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United States v. Rodriguez-Flores

United States District Court, E.D. Kentucky, Central Division, Lexington

September 10, 2014



KAREN K. CALDWELL, Chief District Judge.

This matter is before the Court upon the defendant's motions in limine to exclude the defendant's prior convictions (DE 203) and to exclude evidence from an April 26, 2011 traffic stop (DE 204).[1] Trial is scheduled to commence October 6, 2014.


Defendant Jose Rodriguez-Flores was indicted on July 11, 2013 on two counts (DE 1). Count 1 alleges that beginning in or about April 2011 and continuing until or about June 2013, the defendant-among others-conspired to distribute oxycodone in violation of 18 U.S.C. § 846. Count 2 alleges that during this same time period, the same individuals conspired to launder money in violation of 18 U.S.C. § 1956(h). Seventeen defendants were indicted on Counts 1 and 2, including Israel Ortiz-Velasco and Josiel Flores. (DE 251).


Defendant Jose Rodriguez-Flores filed one motion in limine to exclude the United States from introducing any evidence of his prior criminal record. In its response, the United States withdrew its notice of intent to introduce Rodriguez-Flores's prior convictions in its case in chief but reserved the right to introduce this evidence for other permissible evidentiary reasons. (DE 485).


On April 26, 2011, a sheriff's deputy in Butts County, Georgia initiated a traffic stop on Interstate 75 because the vehicle was traveling approximately ten miles per hour below the speed limit and impeding traffic. During the traffic stop, the deputy asked the driver- Josiel Flores-to exit the vehicle, and a pat down revealed that Josiel Flores possessed approximately $10, 000.00 in cash. The passengers, Israel Ortiz-Velasco and Jose Rodriguez-Flores, possessed approximately $6, 000.00 and $400.00 in cash respectively. The deputy also discovered approximately $124, 000.00 hidden in the vehicle's doors. All the currency found during the traffic stop was secured by various colored rubber bands. In addition to the currency, the deputy observed a number of plastic bags containing a white powder residue that later tested positive for opiates. The deputy detained defendants Jose Rodriguez-Flores, Israel Ortiz-Velasco, and Josiel Flores for interviews but did not arrest the defendants.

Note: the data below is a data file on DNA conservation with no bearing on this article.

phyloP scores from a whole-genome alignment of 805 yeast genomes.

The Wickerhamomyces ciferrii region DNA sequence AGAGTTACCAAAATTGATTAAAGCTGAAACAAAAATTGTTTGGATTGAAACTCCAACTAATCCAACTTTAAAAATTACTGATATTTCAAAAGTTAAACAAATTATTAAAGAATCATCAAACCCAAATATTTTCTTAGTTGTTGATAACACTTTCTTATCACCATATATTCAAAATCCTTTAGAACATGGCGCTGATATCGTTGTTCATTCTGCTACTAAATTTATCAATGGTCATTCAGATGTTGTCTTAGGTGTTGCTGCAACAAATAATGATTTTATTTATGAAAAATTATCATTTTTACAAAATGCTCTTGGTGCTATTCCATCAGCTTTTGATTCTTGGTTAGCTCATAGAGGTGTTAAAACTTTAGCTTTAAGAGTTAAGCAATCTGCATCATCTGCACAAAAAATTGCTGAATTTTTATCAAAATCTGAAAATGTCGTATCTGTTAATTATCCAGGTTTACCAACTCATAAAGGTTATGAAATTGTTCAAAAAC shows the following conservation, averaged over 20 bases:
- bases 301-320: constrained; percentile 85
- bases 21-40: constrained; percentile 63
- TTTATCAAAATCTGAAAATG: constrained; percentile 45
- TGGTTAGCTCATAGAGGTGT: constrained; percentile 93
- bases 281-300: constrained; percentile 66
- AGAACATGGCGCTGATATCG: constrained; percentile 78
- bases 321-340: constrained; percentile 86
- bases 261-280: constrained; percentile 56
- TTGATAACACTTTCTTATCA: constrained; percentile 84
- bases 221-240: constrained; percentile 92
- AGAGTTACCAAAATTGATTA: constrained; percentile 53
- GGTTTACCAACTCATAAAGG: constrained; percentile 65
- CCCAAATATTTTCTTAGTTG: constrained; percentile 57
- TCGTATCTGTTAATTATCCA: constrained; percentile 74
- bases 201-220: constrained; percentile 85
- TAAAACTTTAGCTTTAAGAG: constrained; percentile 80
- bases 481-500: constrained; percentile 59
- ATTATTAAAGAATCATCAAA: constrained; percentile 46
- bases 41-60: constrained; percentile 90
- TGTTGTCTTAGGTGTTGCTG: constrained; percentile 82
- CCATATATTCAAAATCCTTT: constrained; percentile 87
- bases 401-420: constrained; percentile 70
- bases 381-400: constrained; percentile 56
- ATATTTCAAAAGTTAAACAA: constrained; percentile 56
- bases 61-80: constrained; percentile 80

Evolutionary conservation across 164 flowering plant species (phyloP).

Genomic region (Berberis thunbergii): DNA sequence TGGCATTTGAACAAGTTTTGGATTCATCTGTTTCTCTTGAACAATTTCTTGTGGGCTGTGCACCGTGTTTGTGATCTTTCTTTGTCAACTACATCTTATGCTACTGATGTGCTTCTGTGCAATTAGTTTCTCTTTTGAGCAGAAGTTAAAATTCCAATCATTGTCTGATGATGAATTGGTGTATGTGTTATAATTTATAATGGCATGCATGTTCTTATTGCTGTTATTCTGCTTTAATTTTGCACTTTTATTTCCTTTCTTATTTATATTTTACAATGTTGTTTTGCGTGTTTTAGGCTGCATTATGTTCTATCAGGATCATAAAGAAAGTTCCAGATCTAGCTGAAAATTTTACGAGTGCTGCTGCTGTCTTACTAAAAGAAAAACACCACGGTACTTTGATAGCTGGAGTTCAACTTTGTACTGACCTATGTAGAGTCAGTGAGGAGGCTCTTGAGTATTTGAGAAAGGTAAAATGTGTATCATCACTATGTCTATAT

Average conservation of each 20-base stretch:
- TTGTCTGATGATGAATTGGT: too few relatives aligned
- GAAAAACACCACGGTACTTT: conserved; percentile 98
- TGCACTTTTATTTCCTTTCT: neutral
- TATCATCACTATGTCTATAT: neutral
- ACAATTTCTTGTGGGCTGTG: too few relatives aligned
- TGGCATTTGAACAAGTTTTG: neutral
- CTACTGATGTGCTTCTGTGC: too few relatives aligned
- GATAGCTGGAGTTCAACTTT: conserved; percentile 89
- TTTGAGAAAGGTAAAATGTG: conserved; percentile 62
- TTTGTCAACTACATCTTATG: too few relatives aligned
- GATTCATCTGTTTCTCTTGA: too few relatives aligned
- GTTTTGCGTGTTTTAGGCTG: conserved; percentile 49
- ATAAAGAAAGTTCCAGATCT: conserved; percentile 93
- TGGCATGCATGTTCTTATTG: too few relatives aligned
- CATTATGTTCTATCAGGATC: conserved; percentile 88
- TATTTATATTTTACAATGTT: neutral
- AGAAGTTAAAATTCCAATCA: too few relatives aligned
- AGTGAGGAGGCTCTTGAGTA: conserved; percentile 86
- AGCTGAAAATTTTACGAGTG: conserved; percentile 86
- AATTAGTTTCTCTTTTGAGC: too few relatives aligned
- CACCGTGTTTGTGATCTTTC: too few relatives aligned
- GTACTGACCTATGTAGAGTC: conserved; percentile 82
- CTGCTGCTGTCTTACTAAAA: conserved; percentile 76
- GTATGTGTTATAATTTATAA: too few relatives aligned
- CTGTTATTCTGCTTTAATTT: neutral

Defendant Rodriguez-Flores filed a second motion in limine to exclude any evidence relating to the traffic stop, including a video recording of the traffic stop and any evidence relating to the currency found. Rodriguez-Flores asserts that any evidence pertaining to the traffic stop is irrelevant; or, alternatively, that the prejudicial nature of the evidence outweighs the probative value. Rodriguez-Flores also contends that the evidence qualifies as impermissible "other act" evidence.

Evidence is relevant if it has any tendency to make a determinative fact more or less probable. Fed.R.Evid. 401; see also Dortch v. Fowler, 588 F.3d 396, 400 (6th Cir. 2009) (noting Rule 401's "extremely liberal" relevance standard). Here, Rodriguez-Flores-along with Israel Ortiz-Velasco, Josiel Flores, and fourteen others-is charged with conspiracy to distribute oxycodone, an opiate, and conspiracy to launder money from April 2011 to June 2013. The April 26, 2011 traffic stop yielded evidence of numerous baggies with opiate residue and over $140, 000.00 in cash. This evidence is relevant to demining the underlying actions of the conspiracy along with the members of the conspiracy and their relationship to one another.

Secondly, relevant evidence is inherently prejudicial but is inadmissible only if its probative value is substantially outweighed by a danger of prejudice, confusion, waste of time, or other reasons. Fed.R.Evid. 403; see also United States v. Bond, 12 F.3d 540, 574 n.30 (6th Cir. 1993) (emphasizing the substantial degree with which risk of prejudice must outweigh probative value). "Unfair prejudice, as used in Rule 403, does not mean the damage to the defendant's case that results from the legitimate probative force of the evidence; rather, it refers to evidence which tends to suggest decision on an improper basis." United States v. Mendez-Ortiz, 810 F.2d 76, 79 (6th Cir. 1986) (internal citations omitted). Evidence from the traffic stop is damaging, but this evidence directly addresses determinative facts at issue in the case. Thus, the prejudicial effect of the evidence does not substantially outweigh its probative value.

Finally, evidence of a defendant's other acts may not be admitted to prove the defendant's character to commit the charged offense and action in conformity with the character. Fed.R.Evid. 404(b). But not all prior acts implicate Rule 404(b). Actions that are a part of a "criminal episode" or a "continuing pattern of illegal activity, " especially if those actions occur simultaneously with the alleged offenses, are not subject to Rule 404(b). United States v. Chalmers, 554 F.Appx. 440, 449 (6th Cir. 2014) (citing United States v. Barnes, 49 F.3d 1144, 1149 (6th Cir. 1995) (defining such actions as "intrinsic acts" that are not subject to Rule 404(b))). Further, Rule 404(b) addresses impermissible use of character evidence, not direct evidence of the underlying crime. United States v. Price, 329 F.3d 903, 906 (6th Cir. 2003) ("Rule 404(b), however, does not apply to evidence that itself is probative of the crime charged, without regard to whether any other act' occurred."). Here, the United States is not introducing evidence of the traffic stop as character evidence, but rather as direct evidence of the conspiracy. Therefore, Rule 404(b) does not apply.

* * *

Accordingly, and for the above-stated reasons, IT ...

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